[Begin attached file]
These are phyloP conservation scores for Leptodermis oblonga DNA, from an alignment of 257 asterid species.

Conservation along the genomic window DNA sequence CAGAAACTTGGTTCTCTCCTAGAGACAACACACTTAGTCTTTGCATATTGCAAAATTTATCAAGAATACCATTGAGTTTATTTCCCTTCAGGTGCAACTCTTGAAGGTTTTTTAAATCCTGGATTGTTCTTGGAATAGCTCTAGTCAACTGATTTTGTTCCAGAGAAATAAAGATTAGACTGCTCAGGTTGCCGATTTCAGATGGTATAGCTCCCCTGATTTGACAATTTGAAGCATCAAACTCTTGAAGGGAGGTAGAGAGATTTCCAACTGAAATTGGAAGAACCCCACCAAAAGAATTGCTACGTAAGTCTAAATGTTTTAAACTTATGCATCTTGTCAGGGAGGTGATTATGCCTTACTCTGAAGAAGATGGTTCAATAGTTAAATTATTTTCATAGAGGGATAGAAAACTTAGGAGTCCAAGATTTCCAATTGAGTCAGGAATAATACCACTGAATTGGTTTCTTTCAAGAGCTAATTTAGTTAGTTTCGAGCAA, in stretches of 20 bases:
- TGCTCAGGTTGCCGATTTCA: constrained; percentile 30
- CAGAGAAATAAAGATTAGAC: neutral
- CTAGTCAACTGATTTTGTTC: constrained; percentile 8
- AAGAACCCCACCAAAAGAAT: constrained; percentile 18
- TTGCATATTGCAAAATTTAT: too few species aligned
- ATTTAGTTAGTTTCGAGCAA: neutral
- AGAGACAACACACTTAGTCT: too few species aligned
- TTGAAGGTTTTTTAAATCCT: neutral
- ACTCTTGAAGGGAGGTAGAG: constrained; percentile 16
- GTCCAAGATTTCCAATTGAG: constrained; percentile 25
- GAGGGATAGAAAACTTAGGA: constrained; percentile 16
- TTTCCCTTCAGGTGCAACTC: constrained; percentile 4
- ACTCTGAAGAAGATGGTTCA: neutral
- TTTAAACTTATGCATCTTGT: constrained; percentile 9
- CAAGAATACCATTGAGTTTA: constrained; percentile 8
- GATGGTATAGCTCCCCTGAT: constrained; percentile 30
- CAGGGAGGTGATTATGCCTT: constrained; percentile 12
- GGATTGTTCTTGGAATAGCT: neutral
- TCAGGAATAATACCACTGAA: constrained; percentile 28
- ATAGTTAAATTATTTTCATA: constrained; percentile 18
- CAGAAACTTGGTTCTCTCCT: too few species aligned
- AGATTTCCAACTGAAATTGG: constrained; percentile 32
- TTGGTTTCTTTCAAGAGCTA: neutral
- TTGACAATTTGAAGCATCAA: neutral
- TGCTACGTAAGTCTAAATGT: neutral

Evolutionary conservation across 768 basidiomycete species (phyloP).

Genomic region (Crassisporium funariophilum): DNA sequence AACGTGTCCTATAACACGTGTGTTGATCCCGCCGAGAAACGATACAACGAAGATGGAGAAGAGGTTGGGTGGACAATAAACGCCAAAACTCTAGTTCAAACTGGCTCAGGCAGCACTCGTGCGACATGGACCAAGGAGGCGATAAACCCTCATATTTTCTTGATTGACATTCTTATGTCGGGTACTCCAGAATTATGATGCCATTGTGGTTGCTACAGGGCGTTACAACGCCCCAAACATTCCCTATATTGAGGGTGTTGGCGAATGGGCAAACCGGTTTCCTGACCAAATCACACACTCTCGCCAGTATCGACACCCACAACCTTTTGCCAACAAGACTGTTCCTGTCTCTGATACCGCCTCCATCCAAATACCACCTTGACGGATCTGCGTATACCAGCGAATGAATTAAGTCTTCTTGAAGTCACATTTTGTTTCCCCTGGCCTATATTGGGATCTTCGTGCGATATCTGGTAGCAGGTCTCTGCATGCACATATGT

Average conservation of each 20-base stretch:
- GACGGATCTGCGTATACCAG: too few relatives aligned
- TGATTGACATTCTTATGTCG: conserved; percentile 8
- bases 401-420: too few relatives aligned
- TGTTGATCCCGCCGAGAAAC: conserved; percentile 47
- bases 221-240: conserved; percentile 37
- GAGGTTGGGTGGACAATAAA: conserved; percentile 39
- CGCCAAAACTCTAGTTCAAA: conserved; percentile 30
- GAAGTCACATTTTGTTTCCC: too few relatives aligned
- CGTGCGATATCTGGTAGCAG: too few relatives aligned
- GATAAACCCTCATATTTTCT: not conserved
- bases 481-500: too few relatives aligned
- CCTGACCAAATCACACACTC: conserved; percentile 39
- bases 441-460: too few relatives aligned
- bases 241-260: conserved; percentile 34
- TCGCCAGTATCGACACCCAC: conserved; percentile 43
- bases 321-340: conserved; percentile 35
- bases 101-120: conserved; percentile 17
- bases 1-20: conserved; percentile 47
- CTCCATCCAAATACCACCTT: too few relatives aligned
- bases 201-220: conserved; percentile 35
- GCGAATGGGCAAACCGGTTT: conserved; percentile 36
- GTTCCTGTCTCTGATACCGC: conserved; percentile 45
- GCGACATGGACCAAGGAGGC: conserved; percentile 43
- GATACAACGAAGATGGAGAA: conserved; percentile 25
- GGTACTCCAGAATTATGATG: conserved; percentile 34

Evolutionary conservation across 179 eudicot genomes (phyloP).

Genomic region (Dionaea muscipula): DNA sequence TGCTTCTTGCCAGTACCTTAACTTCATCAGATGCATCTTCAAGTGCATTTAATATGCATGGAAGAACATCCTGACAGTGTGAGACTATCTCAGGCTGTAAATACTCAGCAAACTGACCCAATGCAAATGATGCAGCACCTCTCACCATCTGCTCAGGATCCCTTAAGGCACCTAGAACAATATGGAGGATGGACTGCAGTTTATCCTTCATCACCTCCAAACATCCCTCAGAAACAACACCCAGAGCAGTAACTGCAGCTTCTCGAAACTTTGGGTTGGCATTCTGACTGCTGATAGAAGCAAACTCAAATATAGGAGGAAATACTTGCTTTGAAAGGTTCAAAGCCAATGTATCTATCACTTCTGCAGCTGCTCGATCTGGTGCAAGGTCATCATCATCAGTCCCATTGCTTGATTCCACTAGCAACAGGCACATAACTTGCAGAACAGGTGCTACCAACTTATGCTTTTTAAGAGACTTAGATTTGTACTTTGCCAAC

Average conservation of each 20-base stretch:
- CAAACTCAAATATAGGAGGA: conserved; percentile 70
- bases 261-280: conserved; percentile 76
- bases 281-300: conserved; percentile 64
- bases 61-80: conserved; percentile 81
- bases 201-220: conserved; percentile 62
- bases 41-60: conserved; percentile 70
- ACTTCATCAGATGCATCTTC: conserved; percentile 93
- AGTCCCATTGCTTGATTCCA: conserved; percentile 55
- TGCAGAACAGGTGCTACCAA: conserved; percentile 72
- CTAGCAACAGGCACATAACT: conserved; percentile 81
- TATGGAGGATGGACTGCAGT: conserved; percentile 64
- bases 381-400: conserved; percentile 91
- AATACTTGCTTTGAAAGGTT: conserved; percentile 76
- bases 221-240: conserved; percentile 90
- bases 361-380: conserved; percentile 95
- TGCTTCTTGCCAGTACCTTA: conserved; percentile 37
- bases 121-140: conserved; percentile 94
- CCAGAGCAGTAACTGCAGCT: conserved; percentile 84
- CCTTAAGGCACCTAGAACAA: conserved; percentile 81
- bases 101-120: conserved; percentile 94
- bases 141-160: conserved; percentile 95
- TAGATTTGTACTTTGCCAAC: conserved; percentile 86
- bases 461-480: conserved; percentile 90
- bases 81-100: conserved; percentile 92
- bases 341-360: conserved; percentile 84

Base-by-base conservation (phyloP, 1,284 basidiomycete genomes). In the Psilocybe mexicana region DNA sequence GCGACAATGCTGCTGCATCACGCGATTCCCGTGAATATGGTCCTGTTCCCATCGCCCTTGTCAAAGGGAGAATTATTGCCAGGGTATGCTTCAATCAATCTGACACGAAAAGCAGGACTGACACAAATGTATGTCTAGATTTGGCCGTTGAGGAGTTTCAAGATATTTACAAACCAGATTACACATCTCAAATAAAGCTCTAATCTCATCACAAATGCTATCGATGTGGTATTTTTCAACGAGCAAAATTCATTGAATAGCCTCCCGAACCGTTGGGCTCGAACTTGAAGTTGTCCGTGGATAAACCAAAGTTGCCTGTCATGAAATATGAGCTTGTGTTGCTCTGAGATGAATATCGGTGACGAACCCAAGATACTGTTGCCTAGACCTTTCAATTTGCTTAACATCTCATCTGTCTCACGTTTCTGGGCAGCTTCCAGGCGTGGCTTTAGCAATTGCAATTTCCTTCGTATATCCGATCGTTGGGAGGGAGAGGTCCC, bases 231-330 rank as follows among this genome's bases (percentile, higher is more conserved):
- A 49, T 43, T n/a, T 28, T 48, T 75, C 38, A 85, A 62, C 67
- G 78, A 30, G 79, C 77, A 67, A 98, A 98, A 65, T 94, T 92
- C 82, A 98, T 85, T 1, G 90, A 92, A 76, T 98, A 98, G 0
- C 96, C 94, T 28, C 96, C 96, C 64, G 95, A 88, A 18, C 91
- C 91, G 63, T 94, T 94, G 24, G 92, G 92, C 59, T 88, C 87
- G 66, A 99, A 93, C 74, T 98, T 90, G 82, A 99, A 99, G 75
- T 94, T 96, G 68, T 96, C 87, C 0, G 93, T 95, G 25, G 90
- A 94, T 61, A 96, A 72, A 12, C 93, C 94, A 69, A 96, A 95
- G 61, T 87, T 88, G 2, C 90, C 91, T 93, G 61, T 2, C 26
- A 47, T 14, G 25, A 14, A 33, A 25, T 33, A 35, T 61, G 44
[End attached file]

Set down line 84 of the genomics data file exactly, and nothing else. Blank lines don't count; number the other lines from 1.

Base-by-base conservation (phyloP, 1,284 basidiomycete genomes). In the Psilocybe mexicana region DNA sequence GCGACAATGCTGCTGCATCACGCGATTCCCGTGAATATGGTCCTGTTCCCATCGCCCTTGTCAAAGGGAGAATTATTGCCAGGGTATGCTTCAATCAATCTGACACGAAAAGCAGGACTGACACAAATGTATGTCTAGATTTGGCCGTTGAGGAGTTTCAAGATATTTACAAACCAGATTACACATCTCAAATAAAGCTCTAATCTCATCACAAATGCTATCGATGTGGTATTTTTCAACGAGCAAAATTCATTGAATAGCCTCCCGAACCGTTGGGCTCGAACTTGAAGTTGTCCGTGGATAAACCAAAGTTGCCTGTCATGAAATATGAGCTTGTGTTGCTCTGAGATGAATATCGGTGACGAACCCAAGATACTGTTGCCTAGACCTTTCAATTTGCTTAACATCTCATCTGTCTCACGTTTCTGGGCAGCTTCCAGGCGTGGCTTTAGCAATTGCAATTTCCTTCGTATATCCGATCGTTGGGAGGGAGAGGTCCC, bases 231-330 rank as follows among this genome's bases (percentile, higher is more conserved):